An interdisciplinary team from the University of Southern California has developed an automated system for evaluating psychotherapists though signal processing. Their work blends psychology with electrical engineering and computer science, with the common goal of measuring the effectiveness of psychotherapy. The protype system they created assesses empathy from audio recordings and quantifies the level of empathy. The system automatically detects an “empathetic opportunity”—a situation when a patient expresses an emotion. Then computers evaluate whether the therapist responds, and if so, whether the response is empathetic. Certain phrases are considered more empathetic, but it’s not just about what the therpaists say, it’s also how they say it. Loud and high-pitch voices, for example, are associated with lower empathy. Even laughter is measured and analyzed as a non-verbal cue that signals an important part of a conversation.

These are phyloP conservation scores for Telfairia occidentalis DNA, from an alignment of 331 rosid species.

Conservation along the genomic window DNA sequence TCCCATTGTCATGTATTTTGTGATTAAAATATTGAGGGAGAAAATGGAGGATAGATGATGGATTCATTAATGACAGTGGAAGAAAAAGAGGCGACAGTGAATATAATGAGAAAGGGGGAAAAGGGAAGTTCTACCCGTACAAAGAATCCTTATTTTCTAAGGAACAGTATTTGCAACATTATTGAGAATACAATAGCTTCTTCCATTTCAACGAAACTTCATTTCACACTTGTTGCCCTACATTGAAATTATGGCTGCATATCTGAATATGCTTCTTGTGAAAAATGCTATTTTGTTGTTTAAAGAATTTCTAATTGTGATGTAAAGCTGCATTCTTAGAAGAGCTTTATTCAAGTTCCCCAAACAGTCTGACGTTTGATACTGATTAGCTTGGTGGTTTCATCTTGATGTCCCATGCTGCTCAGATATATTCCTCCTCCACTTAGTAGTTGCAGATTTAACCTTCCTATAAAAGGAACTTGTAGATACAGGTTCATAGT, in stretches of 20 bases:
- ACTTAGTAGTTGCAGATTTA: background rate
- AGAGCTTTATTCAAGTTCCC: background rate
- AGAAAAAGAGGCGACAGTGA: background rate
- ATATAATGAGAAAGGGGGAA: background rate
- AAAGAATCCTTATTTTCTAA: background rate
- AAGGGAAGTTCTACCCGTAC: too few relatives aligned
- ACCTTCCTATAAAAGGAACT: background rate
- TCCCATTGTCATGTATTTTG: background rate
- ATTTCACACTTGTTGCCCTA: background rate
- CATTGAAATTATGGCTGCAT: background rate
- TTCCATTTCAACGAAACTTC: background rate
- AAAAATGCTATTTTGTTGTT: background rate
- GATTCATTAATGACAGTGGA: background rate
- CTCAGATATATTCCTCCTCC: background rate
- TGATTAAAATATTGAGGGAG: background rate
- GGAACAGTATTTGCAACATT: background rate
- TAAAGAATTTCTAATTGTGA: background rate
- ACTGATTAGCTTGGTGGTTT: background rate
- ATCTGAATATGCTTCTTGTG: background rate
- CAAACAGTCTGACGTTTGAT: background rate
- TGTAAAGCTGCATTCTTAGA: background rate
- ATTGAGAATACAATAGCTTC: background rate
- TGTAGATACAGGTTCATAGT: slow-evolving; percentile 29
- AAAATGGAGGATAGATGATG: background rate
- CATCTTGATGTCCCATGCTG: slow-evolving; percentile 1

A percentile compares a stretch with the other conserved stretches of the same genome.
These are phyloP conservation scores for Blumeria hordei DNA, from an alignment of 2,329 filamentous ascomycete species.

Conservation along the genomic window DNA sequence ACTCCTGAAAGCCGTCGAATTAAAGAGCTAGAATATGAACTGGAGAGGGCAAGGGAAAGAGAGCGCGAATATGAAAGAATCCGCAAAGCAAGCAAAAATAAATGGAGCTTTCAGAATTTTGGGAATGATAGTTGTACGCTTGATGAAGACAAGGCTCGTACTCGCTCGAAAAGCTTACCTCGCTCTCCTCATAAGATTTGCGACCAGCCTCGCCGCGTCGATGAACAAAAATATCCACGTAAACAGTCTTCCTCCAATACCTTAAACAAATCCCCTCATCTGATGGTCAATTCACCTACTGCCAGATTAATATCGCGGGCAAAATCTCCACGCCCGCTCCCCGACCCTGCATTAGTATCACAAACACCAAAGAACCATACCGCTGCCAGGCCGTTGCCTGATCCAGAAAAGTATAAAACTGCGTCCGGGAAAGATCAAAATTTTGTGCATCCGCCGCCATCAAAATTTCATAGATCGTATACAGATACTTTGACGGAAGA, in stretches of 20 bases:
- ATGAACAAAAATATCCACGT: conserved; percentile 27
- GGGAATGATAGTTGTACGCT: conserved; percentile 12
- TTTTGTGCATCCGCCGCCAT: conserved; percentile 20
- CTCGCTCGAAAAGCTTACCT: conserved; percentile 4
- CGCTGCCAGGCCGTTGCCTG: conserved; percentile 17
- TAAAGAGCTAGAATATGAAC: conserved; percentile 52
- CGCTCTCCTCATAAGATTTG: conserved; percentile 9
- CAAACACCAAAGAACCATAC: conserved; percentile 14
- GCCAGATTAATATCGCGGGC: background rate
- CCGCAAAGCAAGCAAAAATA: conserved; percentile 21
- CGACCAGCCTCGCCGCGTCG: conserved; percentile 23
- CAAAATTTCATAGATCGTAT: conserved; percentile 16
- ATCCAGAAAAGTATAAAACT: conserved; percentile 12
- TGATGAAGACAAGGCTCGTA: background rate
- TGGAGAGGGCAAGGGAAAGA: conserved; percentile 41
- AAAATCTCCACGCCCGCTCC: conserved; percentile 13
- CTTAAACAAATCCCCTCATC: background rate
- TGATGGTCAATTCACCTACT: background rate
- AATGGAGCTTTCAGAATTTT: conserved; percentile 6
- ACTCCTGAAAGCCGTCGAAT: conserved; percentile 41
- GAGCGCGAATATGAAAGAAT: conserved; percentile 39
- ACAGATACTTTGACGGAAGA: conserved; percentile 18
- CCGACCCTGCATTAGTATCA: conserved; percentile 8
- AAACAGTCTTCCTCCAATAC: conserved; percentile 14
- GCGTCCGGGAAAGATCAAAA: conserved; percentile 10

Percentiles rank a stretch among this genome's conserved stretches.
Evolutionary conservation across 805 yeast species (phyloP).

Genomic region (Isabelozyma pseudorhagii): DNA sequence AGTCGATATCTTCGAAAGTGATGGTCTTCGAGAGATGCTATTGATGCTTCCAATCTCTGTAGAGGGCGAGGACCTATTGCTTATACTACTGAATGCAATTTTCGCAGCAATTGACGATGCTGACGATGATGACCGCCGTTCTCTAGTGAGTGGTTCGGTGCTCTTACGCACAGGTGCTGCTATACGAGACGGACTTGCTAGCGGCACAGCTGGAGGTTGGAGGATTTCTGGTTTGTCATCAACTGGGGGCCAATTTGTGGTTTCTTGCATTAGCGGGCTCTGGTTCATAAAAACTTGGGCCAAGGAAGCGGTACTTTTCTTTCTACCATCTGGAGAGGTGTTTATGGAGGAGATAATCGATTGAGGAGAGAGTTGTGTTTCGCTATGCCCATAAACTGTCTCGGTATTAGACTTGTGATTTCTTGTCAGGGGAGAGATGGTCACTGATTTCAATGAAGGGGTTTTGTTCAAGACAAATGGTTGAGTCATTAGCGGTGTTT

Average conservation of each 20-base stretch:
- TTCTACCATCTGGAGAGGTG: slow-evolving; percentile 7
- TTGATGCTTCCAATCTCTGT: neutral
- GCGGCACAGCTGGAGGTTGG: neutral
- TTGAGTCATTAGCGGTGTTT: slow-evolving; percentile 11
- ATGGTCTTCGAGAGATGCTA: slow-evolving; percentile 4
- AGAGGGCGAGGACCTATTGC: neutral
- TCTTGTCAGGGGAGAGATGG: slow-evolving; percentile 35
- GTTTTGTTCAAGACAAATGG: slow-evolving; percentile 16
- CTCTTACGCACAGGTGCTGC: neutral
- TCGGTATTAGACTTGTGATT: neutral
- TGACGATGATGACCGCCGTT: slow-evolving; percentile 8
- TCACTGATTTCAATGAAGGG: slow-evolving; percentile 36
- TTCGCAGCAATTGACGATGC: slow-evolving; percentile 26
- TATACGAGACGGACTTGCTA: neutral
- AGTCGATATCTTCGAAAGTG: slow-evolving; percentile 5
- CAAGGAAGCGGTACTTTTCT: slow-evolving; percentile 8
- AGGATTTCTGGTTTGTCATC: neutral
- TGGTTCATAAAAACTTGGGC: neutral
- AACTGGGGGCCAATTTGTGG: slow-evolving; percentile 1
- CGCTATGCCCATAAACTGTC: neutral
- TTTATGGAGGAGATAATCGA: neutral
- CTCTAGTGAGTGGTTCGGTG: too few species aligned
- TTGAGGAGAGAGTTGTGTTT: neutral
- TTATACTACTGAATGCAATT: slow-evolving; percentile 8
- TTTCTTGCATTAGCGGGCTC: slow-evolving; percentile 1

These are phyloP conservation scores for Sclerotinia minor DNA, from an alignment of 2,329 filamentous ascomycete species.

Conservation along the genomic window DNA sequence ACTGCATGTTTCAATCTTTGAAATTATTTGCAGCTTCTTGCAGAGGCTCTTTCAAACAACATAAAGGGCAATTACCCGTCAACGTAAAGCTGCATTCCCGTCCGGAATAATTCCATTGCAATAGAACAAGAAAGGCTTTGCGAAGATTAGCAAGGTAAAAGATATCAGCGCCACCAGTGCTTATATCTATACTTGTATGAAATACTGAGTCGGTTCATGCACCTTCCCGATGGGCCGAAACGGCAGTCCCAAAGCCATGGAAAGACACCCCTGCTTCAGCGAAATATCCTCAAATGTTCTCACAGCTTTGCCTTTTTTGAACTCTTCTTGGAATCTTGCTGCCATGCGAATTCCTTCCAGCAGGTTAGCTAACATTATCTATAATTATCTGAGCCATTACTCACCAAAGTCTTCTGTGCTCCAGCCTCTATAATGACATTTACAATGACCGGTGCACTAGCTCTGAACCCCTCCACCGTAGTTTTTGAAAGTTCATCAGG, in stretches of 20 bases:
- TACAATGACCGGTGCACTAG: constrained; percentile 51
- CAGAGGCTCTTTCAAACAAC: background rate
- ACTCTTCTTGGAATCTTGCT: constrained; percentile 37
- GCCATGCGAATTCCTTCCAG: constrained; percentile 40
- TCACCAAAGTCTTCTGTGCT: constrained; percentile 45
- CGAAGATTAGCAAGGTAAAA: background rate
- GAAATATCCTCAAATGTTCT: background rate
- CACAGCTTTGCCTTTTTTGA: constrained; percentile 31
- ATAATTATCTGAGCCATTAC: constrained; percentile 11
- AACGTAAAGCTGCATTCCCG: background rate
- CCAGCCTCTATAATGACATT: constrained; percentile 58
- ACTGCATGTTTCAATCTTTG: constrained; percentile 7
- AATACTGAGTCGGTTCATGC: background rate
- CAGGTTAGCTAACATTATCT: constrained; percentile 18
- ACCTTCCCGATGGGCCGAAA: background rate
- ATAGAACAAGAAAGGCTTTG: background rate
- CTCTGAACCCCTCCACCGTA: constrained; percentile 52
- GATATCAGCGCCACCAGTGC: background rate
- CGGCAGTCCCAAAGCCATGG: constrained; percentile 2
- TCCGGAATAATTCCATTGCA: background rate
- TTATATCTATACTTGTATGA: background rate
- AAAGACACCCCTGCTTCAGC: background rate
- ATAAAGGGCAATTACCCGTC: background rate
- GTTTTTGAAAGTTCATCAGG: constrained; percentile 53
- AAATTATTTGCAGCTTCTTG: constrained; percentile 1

This new method of evaluating therapists has the benefit of objectivity because it eliminates the human bias. However, it’s hard to say for certain that algorithms can measure something as abstract as empathy. “This is very human-centered engineering,” one researcher said. “The role of technology is to support, not to supplant human expertise and intelligence.”